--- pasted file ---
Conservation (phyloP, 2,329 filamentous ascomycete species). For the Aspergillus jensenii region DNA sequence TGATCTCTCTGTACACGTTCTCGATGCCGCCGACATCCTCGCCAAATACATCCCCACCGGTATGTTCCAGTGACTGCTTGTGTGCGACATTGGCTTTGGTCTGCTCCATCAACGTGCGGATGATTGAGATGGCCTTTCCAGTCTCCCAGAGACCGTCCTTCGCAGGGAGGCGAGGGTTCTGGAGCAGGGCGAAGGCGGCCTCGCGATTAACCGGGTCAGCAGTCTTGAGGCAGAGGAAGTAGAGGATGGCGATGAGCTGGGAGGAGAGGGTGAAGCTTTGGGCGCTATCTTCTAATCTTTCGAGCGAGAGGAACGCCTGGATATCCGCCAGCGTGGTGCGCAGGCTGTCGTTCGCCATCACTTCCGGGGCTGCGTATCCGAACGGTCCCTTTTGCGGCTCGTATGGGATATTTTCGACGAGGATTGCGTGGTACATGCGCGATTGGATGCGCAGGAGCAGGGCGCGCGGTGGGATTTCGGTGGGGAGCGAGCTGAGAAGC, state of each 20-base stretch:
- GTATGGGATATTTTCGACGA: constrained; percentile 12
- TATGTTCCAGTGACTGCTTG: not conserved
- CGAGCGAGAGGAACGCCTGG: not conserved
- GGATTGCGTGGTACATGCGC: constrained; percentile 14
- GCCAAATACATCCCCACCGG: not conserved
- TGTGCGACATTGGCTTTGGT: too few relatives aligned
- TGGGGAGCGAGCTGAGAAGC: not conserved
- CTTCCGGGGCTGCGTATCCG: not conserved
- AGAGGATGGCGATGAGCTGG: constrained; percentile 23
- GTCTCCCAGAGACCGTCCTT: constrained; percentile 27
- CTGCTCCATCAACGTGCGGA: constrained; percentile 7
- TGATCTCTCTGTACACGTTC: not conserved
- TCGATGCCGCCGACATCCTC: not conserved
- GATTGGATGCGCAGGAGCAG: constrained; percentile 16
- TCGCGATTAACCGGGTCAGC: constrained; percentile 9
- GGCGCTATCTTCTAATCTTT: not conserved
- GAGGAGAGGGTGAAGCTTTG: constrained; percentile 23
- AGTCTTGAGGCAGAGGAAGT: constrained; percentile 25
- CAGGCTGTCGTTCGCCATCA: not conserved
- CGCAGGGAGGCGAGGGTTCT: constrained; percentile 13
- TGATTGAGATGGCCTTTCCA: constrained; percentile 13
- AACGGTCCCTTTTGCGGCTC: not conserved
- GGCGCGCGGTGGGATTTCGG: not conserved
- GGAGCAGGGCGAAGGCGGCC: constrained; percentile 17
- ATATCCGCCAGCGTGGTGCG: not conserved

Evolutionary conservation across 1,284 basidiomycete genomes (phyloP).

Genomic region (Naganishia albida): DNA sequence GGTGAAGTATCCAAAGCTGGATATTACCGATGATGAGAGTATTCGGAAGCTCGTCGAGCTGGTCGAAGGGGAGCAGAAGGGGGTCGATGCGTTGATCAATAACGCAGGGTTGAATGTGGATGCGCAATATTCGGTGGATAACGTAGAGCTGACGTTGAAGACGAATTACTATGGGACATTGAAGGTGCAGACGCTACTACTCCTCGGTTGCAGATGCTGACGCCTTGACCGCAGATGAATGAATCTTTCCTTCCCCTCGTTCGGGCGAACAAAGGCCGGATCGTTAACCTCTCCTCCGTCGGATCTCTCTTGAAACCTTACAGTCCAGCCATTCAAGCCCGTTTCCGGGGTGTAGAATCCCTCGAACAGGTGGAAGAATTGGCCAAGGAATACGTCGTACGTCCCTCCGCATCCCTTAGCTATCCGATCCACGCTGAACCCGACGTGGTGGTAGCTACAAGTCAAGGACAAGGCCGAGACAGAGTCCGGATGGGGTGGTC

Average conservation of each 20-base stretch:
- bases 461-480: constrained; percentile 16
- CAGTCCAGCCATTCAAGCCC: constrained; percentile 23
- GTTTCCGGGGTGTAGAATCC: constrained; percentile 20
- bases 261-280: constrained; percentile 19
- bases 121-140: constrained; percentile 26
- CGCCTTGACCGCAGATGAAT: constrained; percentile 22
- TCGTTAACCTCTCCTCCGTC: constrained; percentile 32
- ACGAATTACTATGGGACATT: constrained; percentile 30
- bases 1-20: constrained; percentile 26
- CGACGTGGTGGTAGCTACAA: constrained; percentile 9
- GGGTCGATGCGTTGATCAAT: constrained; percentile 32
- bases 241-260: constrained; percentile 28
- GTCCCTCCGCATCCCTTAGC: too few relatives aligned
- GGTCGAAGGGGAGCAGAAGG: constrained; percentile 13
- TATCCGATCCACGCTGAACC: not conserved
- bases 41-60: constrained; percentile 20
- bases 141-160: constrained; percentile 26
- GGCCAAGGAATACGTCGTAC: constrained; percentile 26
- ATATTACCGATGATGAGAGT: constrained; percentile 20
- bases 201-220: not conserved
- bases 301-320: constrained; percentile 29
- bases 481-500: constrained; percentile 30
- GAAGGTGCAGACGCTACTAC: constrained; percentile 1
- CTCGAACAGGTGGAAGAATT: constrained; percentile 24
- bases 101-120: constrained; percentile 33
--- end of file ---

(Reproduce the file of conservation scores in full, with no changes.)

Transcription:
Conservation (phyloP, 2,329 filamentous ascomycete species). For the Aspergillus jensenii region DNA sequence TGATCTCTCTGTACACGTTCTCGATGCCGCCGACATCCTCGCCAAATACATCCCCACCGGTATGTTCCAGTGACTGCTTGTGTGCGACATTGGCTTTGGTCTGCTCCATCAACGTGCGGATGATTGAGATGGCCTTTCCAGTCTCCCAGAGACCGTCCTTCGCAGGGAGGCGAGGGTTCTGGAGCAGGGCGAAGGCGGCCTCGCGATTAACCGGGTCAGCAGTCTTGAGGCAGAGGAAGTAGAGGATGGCGATGAGCTGGGAGGAGAGGGTGAAGCTTTGGGCGCTATCTTCTAATCTTTCGAGCGAGAGGAACGCCTGGATATCCGCCAGCGTGGTGCGCAGGCTGTCGTTCGCCATCACTTCCGGGGCTGCGTATCCGAACGGTCCCTTTTGCGGCTCGTATGGGATATTTTCGACGAGGATTGCGTGGTACATGCGCGATTGGATGCGCAGGAGCAGGGCGCGCGGTGGGATTTCGGTGGGGAGCGAGCTGAGAAGC, state of each 20-base stretch:
- GTATGGGATATTTTCGACGA: constrained; percentile 12
- TATGTTCCAGTGACTGCTTG: not conserved
- CGAGCGAGAGGAACGCCTGG: not conserved
- GGATTGCGTGGTACATGCGC: constrained; percentile 14
- GCCAAATACATCCCCACCGG: not conserved
- TGTGCGACATTGGCTTTGGT: too few relatives aligned
- TGGGGAGCGAGCTGAGAAGC: not conserved
- CTTCCGGGGCTGCGTATCCG: not conserved
- AGAGGATGGCGATGAGCTGG: constrained; percentile 23
- GTCTCCCAGAGACCGTCCTT: constrained; percentile 27
- CTGCTCCATCAACGTGCGGA: constrained; percentile 7
- TGATCTCTCTGTACACGTTC: not conserved
- TCGATGCCGCCGACATCCTC: not conserved
- GATTGGATGCGCAGGAGCAG: constrained; percentile 16
- TCGCGATTAACCGGGTCAGC: constrained; percentile 9
- GGCGCTATCTTCTAATCTTT: not conserved
- GAGGAGAGGGTGAAGCTTTG: constrained; percentile 23
- AGTCTTGAGGCAGAGGAAGT: constrained; percentile 25
- CAGGCTGTCGTTCGCCATCA: not conserved
- CGCAGGGAGGCGAGGGTTCT: constrained; percentile 13
- TGATTGAGATGGCCTTTCCA: constrained; percentile 13
- AACGGTCCCTTTTGCGGCTC: not conserved
- GGCGCGCGGTGGGATTTCGG: not conserved
- GGAGCAGGGCGAAGGCGGCC: constrained; percentile 17
- ATATCCGCCAGCGTGGTGCG: not conserved

Evolutionary conservation across 1,284 basidiomycete genomes (phyloP).

Genomic region (Naganishia albida): DNA sequence GGTGAAGTATCCAAAGCTGGATATTACCGATGATGAGAGTATTCGGAAGCTCGTCGAGCTGGTCGAAGGGGAGCAGAAGGGGGTCGATGCGTTGATCAATAACGCAGGGTTGAATGTGGATGCGCAATATTCGGTGGATAACGTAGAGCTGACGTTGAAGACGAATTACTATGGGACATTGAAGGTGCAGACGCTACTACTCCTCGGTTGCAGATGCTGACGCCTTGACCGCAGATGAATGAATCTTTCCTTCCCCTCGTTCGGGCGAACAAAGGCCGGATCGTTAACCTCTCCTCCGTCGGATCTCTCTTGAAACCTTACAGTCCAGCCATTCAAGCCCGTTTCCGGGGTGTAGAATCCCTCGAACAGGTGGAAGAATTGGCCAAGGAATACGTCGTACGTCCCTCCGCATCCCTTAGCTATCCGATCCACGCTGAACCCGACGTGGTGGTAGCTACAAGTCAAGGACAAGGCCGAGACAGAGTCCGGATGGGGTGGTC

Average conservation of each 20-base stretch:
- bases 461-480: constrained; percentile 16
- CAGTCCAGCCATTCAAGCCC: constrained; percentile 23
- GTTTCCGGGGTGTAGAATCC: constrained; percentile 20
- bases 261-280: constrained; percentile 19
- bases 121-140: constrained; percentile 26
- CGCCTTGACCGCAGATGAAT: constrained; percentile 22
- TCGTTAACCTCTCCTCCGTC: constrained; percentile 32
- ACGAATTACTATGGGACATT: constrained; percentile 30
- bases 1-20: constrained; percentile 26
- CGACGTGGTGGTAGCTACAA: constrained; percentile 9
- GGGTCGATGCGTTGATCAAT: constrained; percentile 32
- bases 241-260: constrained; percentile 28
- GTCCCTCCGCATCCCTTAGC: too few relatives aligned
- GGTCGAAGGGGAGCAGAAGG: constrained; percentile 13
- TATCCGATCCACGCTGAACC: not conserved
- bases 41-60: constrained; percentile 20
- bases 141-160: constrained; percentile 26
- GGCCAAGGAATACGTCGTAC: constrained; percentile 26
- ATATTACCGATGATGAGAGT: constrained; percentile 20
- bases 201-220: not conserved
- bases 301-320: constrained; percentile 29
- bases 481-500: constrained; percentile 30
- GAAGGTGCAGACGCTACTAC: constrained; percentile 1
- CTCGAACAGGTGGAAGAATT: constrained; percentile 24
- bases 101-120: constrained; percentile 33